Although I have enjoyed Gearbox Software’s previous offerings prior to Duke Nukem Forever, a game which I often describe with a word that starts with “S” and rhymes with “hit”, I was cynical about Borderlands 2. While I knew it had a cult-following and a unique art-style, I came across the game late and it sat on my shelf unopened for 2 years before I installed it and by then all my friends had stopped playing on the PC.
It wasn’t until I had played co-op with friends on a console that I have seen just how fun and dynamic the game really is. I understand, I sound essentially like a regular Benedict Arnold for admitting I had fun playing on a graphically inferior game console compared to the PC, but playing with other people is a must for this game. Usually, the PC version is noticeably better looking, but the first Borderlands for the PC just did not interest me in the least. The palette was very bland and the graphics were lacking a certain magic I could not describe. Once I saw the Borderlands 2 trailer that demonstrated PhysX support, however, I suddenly knew what that magic ingredient was.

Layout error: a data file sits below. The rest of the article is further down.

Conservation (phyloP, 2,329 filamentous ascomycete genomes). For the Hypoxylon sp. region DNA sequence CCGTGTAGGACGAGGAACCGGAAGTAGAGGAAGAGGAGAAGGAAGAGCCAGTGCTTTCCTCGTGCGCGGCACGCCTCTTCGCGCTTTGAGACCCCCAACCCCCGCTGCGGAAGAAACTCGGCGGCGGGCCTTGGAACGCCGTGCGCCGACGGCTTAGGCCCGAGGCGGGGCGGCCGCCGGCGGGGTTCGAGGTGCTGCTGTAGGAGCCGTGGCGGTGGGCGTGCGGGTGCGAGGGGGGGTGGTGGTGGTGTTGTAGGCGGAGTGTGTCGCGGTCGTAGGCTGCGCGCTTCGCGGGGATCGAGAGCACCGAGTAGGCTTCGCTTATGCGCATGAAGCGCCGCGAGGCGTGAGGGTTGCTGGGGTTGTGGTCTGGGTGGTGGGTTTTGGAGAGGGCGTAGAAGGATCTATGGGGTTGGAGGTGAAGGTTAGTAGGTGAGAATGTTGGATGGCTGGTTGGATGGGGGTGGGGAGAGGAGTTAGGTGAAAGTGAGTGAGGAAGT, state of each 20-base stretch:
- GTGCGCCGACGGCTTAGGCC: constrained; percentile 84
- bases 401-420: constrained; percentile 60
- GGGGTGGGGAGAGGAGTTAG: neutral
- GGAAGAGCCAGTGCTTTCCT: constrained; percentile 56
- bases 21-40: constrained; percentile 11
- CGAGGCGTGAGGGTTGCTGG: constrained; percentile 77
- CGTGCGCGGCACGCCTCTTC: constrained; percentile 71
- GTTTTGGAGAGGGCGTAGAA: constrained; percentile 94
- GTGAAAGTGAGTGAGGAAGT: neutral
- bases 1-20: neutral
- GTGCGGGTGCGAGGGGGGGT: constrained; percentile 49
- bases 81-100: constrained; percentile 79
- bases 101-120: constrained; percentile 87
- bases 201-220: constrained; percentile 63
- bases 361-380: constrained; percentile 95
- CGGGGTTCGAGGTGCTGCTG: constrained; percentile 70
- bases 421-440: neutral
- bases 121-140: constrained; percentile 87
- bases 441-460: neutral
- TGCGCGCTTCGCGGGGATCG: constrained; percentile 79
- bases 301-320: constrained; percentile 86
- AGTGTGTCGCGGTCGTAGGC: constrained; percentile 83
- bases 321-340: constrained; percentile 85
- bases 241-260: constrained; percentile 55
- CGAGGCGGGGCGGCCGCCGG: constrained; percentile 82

Borderlands 2 utilizes a heavily modified Unreal 3 engine and also employs NVIDIA’s PhysX technology for superior immersive gameplay. NVIDIA’s PhysX technology allows for interactive cloth, smoke, fluid and destruction to Borderlands 2 with every pull of the trigger or explosion from a grenade. Borderlands 2 puts the player in the shoes of four new Vault hunters: Salvador, Maya, Axton and Zer0, as they fight their way across the land to get to Hyperion Corporation leader, Handsome Jack and stop his tyranny once and for all. Much like its predecessor, Borderlands 2 is a co-op centric game that benefits from multiple players helping each other with their unique character skills.